Australian police arrested five men who were allegedly heading to Syria to join Islamic State (Isis). They were caught towing a small boat towards Cape York in far north Queensland.
The arrested men, including notorious Islamic preacher Musa Cerantonio and Shayden Thorne, the brother of hardline Islamist Junaid Thorne, are being held on suspicion of foreign incursion offences, Australian Broadcasting Corp. reported.
The five men reportedly intended to travel through Indonesia and the Philippines to reach Syria to join the jihadist group. Australian Federal Police (AFP) suspect they purchased the boat in Melbourne before travelling to Queensland. AFP Deputy Commissioner Neil Gaughan said the men were aged between 21 to 33 years. Following the arrests, the police have reportedly executed eight warrants in Victoria and one in Queensland to gather evidence to build a case against them.
Gaughan said passports of these men were cancelled, yet they were "very committed" to leave the country. "The fact that they'd gone all the way from Melbourne, all the way to far north Queensland, indicates that these people were extremely committed in... their attempt to leave the country," Gaughan told the public broadcaster.
The police told the state broadcaster that they had been investigating the men "for weeks" but their probe did not reveal any imminent domestic terrorism threat. Victoria Police Deputy Commissioner Shane Patton reportedly said the arrested men will be questioned by the police, following which their charges will be considered. "We have a requirement to ensure that people can't get offshore to go and fight in other countries, can't get offshore to become hardened terrorists and come back here and pose a risk," Patton was quoted by the broadcaster as saying.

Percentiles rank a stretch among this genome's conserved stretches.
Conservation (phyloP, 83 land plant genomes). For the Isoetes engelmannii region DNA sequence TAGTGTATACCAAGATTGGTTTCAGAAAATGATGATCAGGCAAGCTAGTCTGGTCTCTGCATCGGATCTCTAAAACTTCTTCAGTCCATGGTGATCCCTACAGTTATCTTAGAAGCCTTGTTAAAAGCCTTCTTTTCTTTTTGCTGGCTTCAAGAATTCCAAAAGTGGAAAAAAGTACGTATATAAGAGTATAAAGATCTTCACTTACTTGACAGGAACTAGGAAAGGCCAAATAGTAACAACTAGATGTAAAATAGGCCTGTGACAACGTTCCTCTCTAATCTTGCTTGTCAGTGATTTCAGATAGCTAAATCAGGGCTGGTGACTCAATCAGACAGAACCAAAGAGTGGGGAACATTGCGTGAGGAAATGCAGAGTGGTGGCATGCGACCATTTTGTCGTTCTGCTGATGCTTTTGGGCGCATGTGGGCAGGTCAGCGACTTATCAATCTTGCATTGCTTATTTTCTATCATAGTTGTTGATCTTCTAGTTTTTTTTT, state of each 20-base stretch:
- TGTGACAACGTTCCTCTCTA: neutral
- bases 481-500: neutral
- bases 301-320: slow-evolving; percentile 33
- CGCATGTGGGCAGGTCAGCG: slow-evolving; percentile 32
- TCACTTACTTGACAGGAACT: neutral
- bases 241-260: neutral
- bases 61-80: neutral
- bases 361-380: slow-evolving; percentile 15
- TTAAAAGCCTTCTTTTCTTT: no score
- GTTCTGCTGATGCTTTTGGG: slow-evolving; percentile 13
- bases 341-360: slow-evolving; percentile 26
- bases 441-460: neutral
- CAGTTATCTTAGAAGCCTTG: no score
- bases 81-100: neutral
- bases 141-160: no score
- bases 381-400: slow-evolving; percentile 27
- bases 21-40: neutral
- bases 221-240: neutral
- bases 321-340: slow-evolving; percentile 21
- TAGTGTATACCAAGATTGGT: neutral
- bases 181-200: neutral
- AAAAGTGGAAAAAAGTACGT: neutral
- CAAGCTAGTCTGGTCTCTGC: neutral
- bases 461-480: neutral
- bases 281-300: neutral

Cerantonio, an Italian by birth, converted to Islam at the age of 17 and became a popular jihadist preacher in the following years. He was arrested on the Philippines island of Cebu in 2014 after using Twitter to tell his followers that he had travelled to Syria. He was then deported back to Australia but never charged.
Shayden was arrested in Saudi Arabia in 2011 and awarded prison sentence for four-and-a-half years for possessing terrorism-related materials on his laptop. He was, however, granted clemency and deported back to Australia in 2014.